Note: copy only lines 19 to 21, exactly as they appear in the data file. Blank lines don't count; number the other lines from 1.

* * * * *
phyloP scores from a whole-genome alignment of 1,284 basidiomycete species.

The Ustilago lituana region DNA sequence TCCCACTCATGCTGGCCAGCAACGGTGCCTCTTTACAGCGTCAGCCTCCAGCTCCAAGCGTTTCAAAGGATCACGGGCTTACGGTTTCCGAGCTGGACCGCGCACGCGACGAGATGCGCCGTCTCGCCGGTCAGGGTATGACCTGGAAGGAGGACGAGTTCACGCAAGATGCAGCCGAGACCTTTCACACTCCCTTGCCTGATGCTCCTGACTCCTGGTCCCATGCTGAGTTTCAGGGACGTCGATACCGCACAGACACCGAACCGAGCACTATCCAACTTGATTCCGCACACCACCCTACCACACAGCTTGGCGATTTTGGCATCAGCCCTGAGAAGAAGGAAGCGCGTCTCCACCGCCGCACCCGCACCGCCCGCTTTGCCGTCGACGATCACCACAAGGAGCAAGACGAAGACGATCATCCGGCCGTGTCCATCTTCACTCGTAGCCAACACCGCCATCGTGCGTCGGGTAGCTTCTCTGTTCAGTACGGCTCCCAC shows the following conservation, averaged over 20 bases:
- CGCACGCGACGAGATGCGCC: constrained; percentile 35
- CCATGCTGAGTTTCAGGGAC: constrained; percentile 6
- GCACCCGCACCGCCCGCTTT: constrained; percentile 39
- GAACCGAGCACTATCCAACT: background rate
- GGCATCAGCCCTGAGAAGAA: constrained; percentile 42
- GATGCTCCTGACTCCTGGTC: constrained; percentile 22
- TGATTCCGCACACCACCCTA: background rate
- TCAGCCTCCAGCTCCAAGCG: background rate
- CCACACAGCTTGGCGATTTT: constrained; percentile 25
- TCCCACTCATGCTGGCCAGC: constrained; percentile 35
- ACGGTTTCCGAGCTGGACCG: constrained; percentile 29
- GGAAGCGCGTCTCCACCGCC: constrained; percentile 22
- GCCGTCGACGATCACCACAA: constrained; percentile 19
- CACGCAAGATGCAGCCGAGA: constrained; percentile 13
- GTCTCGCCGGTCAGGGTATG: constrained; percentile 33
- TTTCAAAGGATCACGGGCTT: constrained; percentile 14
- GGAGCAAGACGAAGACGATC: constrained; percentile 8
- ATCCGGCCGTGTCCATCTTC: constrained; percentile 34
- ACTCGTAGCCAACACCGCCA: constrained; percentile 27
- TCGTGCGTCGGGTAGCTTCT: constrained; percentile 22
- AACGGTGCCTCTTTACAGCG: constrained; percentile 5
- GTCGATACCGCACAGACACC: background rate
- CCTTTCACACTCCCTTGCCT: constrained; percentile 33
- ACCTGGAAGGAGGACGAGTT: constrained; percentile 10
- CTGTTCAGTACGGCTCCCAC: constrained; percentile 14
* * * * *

- GGAGCAAGACGAAGACGATC: constrained; percentile 8
- ATCCGGCCGTGTCCATCTTC: constrained; percentile 34
- ACTCGTAGCCAACACCGCCA: constrained; percentile 27